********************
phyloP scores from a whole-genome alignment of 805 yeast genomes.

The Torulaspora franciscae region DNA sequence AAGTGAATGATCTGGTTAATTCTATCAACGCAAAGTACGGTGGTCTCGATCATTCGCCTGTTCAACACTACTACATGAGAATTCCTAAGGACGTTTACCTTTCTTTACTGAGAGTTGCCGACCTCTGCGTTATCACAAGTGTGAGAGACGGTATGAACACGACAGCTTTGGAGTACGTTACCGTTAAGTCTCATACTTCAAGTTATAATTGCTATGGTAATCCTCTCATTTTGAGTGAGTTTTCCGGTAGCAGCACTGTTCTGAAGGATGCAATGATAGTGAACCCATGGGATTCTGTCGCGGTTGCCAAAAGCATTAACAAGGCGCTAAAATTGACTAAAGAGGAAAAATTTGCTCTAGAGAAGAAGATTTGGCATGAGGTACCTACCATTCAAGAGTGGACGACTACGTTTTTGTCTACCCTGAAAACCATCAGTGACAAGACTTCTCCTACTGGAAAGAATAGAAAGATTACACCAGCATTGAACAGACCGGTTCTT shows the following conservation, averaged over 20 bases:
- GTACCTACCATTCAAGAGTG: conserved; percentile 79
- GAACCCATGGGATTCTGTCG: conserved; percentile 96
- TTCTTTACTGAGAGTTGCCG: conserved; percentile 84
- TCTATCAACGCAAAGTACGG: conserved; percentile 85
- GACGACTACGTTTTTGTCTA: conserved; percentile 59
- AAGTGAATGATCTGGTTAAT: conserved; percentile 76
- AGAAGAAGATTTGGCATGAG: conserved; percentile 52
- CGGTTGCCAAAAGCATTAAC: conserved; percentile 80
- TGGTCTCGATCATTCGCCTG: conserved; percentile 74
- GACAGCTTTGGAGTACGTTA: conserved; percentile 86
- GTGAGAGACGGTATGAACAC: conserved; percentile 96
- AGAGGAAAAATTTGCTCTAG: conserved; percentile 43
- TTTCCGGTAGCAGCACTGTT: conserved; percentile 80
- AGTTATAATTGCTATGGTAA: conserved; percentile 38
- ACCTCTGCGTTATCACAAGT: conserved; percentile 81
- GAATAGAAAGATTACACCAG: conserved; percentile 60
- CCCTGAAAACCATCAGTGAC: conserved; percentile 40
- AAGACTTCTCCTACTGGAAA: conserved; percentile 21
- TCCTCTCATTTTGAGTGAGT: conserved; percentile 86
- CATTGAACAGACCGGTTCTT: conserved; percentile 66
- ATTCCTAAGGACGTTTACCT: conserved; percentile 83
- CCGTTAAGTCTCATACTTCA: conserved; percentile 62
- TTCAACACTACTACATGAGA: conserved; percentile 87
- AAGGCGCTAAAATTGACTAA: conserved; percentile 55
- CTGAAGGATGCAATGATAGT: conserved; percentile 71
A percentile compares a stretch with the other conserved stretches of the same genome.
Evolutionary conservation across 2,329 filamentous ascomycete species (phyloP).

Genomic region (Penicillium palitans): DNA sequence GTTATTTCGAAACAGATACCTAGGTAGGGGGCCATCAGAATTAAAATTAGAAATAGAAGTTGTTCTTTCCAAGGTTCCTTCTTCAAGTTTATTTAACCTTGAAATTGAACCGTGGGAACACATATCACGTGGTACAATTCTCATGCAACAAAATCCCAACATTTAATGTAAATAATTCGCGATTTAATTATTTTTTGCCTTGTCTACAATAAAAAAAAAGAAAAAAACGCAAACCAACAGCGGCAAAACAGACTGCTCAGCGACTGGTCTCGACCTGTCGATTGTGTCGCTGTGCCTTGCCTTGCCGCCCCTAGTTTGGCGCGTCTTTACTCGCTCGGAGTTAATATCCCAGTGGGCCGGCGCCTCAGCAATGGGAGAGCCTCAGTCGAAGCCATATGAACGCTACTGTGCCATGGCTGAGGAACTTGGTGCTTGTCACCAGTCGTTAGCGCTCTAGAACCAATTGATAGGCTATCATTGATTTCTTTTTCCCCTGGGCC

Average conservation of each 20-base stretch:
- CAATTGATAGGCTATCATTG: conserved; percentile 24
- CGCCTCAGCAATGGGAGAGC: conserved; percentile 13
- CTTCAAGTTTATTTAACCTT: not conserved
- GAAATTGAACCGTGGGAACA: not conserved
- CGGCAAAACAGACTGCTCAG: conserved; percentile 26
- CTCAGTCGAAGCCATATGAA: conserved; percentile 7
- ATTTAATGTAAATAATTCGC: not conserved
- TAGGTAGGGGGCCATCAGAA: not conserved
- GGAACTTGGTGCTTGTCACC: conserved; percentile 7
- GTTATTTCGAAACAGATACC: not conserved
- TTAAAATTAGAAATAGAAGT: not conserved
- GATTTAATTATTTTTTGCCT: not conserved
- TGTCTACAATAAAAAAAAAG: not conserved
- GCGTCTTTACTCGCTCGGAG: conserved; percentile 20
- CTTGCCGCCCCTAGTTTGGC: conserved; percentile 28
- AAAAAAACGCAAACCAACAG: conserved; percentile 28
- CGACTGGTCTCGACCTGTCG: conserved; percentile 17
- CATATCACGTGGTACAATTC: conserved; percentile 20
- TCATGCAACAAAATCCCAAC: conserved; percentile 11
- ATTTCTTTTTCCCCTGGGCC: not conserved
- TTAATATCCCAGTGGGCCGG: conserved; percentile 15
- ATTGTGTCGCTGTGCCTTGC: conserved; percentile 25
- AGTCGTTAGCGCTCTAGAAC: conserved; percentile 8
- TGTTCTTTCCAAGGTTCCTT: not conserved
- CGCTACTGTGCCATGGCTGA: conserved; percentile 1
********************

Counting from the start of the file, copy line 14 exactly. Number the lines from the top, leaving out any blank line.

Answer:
- AGAGGAAAAATTTGCTCTAG: conserved; percentile 43